While we were discussing the confusing realities of the RPA hype at the HfS FORA Summit, we got a sneak preview of the interim data from the 2018 State of Operations and Outsourcing Study, conducted in conjunction with KPMG, where 250 interviews with Global 2000 operations leaders have now been completed.
We asked them where their investment priorities were currently lying when it comes to 2018 cost reduction:
So it’s abundantly clear all the hype about rampant adoption has been warranted, and we can hang our hats on our recent enterprise robotics software and services forecast, which now appears conservative, increasing with 47% growth to $1.46bn this year (click here for full forecast):
The Bottom-line: RPA has succeeded in being positioned as the “easiest silver bullet to target that next wave of cost take-out”. Now let the real fun and games begin…
We have discussed, argued and deliberated the true value, impact and effective ways to run RPA software for many, many hours here on HfS… for over five and a half years. And you only need to read our recent work to conclude that “RPA often starts out like a teenage romance, with a lot of enthusiastic fumbling around that ends quickly, frequently leading to disappointment“. And you can also read the RPA Bible, which preaches best and worst RPA practices to such an extent, you’ll need to visit your local RPA Rabbi, Bhikkhu, Priest or Mullah to find your soul again.
The real issue, here, is that the majority of enterprises are taking the plunge and investing the dollars, with 81% actually taking RPA seriously, and 53% very seriously. So what’s going to happen in a few months when those ambitious CIOs and CFOs ask to see real, tangible demonstrations of the resultant cost takeout? Can C-Suite leaders quickly learn to love metrics that are tied to growth, value and effectiveness, as opposed to a simple reduction in operating expenses to feel rewarded for those expensive bot licenses? Are operations leaders generally going to be ready to quantify the value effectively? Can they really convince their superiors that there is true value impact beyond merely offering up headcount elimination?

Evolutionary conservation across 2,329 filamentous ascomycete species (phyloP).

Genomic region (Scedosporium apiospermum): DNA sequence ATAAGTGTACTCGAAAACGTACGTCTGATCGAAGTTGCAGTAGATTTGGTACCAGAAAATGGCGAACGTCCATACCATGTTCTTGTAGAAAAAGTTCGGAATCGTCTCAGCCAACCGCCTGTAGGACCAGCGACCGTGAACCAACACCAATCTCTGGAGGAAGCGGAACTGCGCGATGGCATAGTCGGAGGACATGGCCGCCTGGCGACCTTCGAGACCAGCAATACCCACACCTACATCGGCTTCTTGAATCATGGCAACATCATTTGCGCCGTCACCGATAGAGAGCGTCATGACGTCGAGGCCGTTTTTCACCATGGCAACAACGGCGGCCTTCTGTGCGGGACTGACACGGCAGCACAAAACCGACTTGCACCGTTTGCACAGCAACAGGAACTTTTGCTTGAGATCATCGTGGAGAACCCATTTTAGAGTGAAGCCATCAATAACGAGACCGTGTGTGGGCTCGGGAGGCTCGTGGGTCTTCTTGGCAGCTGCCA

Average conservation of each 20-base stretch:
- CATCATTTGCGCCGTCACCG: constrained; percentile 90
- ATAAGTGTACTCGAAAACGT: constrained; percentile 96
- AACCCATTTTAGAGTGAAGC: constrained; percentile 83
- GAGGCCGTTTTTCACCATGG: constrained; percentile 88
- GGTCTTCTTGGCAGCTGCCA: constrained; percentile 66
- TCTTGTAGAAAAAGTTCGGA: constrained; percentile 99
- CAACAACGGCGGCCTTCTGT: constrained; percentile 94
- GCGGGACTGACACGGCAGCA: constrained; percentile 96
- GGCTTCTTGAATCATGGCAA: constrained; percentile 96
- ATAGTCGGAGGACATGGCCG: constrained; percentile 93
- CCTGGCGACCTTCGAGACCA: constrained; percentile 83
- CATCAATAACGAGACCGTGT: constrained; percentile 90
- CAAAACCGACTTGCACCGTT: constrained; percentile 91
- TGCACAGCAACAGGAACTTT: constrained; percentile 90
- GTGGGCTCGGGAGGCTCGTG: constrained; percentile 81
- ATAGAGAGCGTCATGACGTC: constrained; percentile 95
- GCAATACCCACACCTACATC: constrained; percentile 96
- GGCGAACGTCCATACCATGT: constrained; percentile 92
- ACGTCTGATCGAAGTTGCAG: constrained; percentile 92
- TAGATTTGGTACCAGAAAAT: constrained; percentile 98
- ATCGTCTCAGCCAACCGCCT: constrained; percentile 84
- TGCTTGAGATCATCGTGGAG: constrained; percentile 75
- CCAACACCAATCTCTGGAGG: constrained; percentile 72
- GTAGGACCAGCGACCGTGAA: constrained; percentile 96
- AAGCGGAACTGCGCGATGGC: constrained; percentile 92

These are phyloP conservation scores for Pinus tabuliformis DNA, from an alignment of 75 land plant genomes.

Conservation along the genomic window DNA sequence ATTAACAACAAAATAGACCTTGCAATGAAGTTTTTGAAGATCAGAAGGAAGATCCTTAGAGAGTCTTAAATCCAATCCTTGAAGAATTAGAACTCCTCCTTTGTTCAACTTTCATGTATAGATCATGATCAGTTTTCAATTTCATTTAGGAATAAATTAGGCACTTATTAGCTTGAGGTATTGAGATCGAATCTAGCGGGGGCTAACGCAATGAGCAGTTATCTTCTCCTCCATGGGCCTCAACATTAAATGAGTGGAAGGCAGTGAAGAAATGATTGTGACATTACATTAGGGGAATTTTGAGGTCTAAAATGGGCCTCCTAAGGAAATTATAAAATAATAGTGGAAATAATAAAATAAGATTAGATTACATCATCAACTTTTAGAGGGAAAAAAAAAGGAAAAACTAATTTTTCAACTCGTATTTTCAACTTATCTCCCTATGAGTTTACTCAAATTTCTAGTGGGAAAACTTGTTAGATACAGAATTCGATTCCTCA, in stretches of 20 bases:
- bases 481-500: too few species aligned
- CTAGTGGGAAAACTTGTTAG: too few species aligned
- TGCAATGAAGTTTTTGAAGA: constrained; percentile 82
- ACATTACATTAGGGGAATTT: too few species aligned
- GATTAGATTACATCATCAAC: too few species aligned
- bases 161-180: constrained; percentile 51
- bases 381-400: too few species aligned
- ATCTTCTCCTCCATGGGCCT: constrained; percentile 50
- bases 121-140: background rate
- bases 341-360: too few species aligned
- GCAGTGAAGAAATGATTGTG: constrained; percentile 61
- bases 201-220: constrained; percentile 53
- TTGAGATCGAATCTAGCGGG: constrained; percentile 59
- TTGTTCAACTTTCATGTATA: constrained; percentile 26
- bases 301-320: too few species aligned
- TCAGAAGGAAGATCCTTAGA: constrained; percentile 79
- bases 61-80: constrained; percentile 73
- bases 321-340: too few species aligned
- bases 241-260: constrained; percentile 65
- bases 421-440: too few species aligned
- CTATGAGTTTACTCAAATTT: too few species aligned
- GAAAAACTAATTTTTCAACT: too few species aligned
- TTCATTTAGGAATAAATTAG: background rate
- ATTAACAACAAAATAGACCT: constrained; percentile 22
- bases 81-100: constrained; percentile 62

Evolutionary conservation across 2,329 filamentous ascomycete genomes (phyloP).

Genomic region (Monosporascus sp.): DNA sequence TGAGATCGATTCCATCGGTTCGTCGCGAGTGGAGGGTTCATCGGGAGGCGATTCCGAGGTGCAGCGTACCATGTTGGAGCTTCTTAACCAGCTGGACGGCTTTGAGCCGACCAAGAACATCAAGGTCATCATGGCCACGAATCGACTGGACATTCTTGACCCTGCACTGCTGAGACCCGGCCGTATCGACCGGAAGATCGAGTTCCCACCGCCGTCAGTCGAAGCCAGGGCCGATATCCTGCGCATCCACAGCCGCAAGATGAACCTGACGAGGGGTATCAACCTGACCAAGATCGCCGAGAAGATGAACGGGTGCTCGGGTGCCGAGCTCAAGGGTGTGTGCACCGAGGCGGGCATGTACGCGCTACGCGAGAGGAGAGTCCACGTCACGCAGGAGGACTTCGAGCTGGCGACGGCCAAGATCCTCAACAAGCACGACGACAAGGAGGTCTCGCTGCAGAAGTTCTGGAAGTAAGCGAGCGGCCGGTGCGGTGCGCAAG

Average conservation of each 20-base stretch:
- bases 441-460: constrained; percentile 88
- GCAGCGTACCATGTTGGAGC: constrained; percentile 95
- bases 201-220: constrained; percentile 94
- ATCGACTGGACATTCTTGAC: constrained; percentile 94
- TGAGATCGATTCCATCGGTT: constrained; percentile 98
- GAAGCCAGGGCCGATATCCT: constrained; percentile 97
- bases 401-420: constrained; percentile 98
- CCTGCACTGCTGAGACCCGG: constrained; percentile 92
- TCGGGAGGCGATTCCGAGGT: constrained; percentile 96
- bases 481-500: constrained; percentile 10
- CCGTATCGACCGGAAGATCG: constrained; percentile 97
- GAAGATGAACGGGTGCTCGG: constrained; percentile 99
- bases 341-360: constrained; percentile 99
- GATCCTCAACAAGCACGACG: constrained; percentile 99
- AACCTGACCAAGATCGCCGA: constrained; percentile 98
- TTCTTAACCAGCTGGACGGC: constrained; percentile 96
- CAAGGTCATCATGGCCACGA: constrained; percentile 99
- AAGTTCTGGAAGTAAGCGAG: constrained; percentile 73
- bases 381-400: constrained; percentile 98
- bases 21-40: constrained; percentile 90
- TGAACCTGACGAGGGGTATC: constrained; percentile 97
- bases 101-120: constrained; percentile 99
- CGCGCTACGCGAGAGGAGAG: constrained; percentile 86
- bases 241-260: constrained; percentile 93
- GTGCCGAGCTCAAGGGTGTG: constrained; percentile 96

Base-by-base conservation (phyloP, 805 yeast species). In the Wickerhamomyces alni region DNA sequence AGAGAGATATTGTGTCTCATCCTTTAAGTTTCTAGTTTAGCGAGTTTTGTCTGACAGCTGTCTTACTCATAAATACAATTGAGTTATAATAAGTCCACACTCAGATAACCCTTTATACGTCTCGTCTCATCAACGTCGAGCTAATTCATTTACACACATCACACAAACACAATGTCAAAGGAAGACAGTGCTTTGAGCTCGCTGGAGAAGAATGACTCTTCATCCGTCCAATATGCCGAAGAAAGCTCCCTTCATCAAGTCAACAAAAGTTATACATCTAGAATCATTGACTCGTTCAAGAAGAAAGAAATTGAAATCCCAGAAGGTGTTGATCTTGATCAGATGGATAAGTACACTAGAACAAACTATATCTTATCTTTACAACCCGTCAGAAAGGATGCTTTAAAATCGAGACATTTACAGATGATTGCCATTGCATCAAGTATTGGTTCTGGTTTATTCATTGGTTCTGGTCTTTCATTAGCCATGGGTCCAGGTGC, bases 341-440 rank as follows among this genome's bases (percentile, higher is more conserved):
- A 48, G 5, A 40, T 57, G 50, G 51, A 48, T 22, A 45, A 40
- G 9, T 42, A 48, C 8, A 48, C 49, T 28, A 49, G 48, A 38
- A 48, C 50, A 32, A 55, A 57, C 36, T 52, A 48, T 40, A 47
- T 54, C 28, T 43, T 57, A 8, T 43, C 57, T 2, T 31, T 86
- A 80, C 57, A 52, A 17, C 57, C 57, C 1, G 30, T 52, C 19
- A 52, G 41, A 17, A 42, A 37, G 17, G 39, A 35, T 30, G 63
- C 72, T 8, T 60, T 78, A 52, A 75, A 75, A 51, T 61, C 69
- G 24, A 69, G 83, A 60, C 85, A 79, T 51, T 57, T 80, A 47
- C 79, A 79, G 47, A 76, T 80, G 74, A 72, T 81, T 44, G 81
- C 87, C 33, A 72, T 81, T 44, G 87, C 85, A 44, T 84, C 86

What’s more, what if headcount reductions were promised to offset investments, and adopters have failed to free up the workload that can enable them? And can they reward the staff, who cooperated in the automation work, by getting them “retrained”? Is there really a plan? While the “one human to oversee every 10 bots” is becoming the latest robo-governance rule-of-thumb, how real is this? Or are we just all bull*****g ourselves about the future, and merely circling the hype to stay relevant today? Do we really care about our companies anymore, or are we more obsessed with adding big sexy initiatives to our CVs? Is this really anything different to yesteryear, where you needed to have an SAP rollout on your CV to be a credible CIO, or oversaw a 1000 FTE outsourcing deal to prove you were worth that $1.2m/ year GBS salary (yes, that’s what some get…). In this world of #fakenews, does anything really matter anymore, when we can spin our realities into whatever shiny new thing is out there?
One thing is clear is that the back office needs to be submerged into the value end of the organization. There is little more headcount elimination to be had for most companies – sure, there are still many areas that have too many people working on too few valuable tasks, and technologies like RPA are terrific tools for breathing new life into legacy systems and creating digital process flows, where before there was only spaghetti code, manual workarounds and swamps of data polluting the corporate underbelly.
One thing is clear, it’s very murky out there, and all we can really do is hatch a semi-realistic plan and try and stay on top of it as the future unravels in front of us…